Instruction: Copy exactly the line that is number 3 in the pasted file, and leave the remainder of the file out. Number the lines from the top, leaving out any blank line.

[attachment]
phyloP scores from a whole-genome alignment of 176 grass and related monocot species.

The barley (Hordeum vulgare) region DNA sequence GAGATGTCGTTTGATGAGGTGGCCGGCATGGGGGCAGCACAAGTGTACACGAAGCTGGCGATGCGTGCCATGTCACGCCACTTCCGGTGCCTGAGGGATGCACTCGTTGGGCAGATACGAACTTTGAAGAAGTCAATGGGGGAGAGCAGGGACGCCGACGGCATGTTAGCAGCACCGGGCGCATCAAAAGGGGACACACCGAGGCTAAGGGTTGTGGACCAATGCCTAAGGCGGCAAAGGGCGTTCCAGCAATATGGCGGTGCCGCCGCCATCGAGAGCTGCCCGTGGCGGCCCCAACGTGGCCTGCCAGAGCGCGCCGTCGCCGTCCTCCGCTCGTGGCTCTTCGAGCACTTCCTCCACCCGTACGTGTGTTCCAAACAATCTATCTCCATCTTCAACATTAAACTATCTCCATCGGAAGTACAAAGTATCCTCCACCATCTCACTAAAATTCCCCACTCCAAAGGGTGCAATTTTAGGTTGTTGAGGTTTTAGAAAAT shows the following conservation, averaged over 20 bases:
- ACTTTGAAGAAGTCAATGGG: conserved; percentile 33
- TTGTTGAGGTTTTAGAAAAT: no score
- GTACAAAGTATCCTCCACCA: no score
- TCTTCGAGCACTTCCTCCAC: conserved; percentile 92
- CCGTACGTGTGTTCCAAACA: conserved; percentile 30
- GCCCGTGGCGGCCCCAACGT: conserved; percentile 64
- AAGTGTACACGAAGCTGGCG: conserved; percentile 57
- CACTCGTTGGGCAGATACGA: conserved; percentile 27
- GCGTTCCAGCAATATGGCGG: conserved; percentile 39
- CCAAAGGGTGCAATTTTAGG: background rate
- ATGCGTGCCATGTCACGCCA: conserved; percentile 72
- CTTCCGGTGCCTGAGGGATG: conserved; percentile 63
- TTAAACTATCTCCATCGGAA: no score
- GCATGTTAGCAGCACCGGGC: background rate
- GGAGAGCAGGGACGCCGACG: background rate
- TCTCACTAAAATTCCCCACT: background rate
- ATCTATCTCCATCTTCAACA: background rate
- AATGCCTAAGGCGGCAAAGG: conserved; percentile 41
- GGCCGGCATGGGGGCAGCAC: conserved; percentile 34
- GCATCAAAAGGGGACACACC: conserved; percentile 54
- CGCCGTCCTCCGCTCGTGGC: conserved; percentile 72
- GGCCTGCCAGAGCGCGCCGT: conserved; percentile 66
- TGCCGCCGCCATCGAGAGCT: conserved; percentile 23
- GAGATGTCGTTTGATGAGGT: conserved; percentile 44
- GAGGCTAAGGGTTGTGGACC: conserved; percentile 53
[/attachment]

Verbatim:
- ACTTTGAAGAAGTCAATGGG: conserved; percentile 33